Alcohol consumption and ladette culture
In the 1970’s and 80’s there was a sharp increase in the number of women, particularly those under 29, who were admitted to hospital in the UK for alcohol related illnesses and offenses. Public opinion decided that this shift was due to ‘empty nest syndrome’, even though most of the women were too young to have grown up children. They pinned the change as a middle class way to deal with the sadness of children leaving home.
When it did come to addressing the younger women’s increase in alcohol consumption, the need to be more ‘male’ and to emulate a male ("ladette") drinking culture was identified. The extension of licensing laws in 2003 embedded the ladette culture even more deeply with an increase in binge drinking amongst younger women.
Jeremy Corbyn raised eyebrows back in September when he said that work places shouldn’t encourage drinking between colleagues as it wasn’t fair to working mothers. In the time span that this study covers the number of women in work also increased dramatically, meaning that more of them were introduced to work-drinking culture. With child care roles and gender balance in relationships changing in the last few years, it’s not surprise that the number of women drinking after work is on the rise: they’re no longer ‘abandoning the children’ to go out, they’re taking it in turns.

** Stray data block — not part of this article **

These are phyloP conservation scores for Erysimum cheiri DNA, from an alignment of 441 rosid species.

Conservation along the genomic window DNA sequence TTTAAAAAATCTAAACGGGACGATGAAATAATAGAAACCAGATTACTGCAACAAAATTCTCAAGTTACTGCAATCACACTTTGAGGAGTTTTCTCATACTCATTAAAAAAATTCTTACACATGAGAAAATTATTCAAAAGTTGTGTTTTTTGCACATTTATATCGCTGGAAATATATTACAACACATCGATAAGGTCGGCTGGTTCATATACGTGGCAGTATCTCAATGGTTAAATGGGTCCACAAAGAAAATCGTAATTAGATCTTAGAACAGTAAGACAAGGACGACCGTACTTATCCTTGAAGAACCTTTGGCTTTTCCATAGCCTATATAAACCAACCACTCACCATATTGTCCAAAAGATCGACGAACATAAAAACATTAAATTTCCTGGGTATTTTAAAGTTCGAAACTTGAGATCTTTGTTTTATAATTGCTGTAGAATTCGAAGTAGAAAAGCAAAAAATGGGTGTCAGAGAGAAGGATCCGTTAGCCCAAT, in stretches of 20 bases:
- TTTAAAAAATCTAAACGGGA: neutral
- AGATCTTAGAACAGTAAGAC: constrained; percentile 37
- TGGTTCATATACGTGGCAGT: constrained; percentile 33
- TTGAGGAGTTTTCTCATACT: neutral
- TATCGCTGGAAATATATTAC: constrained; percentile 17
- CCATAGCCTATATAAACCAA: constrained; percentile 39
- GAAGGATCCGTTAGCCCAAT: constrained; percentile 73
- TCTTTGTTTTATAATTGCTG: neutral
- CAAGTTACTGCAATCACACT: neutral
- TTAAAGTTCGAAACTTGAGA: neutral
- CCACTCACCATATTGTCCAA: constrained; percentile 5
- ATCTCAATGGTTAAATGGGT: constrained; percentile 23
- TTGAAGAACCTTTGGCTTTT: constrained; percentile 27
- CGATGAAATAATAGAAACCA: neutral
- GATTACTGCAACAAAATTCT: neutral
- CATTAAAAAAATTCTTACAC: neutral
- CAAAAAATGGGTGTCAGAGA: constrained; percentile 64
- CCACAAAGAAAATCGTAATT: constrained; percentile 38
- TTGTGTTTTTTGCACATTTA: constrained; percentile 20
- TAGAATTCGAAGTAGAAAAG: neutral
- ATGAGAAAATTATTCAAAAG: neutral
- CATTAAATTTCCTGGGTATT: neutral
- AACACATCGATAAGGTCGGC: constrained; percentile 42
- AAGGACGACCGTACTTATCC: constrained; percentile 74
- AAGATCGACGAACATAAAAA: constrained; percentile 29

Binge drinking and an increase in alcohol related illnesses is a serious problem. More does need to be done to encourage sensible drinking by all genders, but the increase in women's alcohol consumption should be viewed in a wider social context.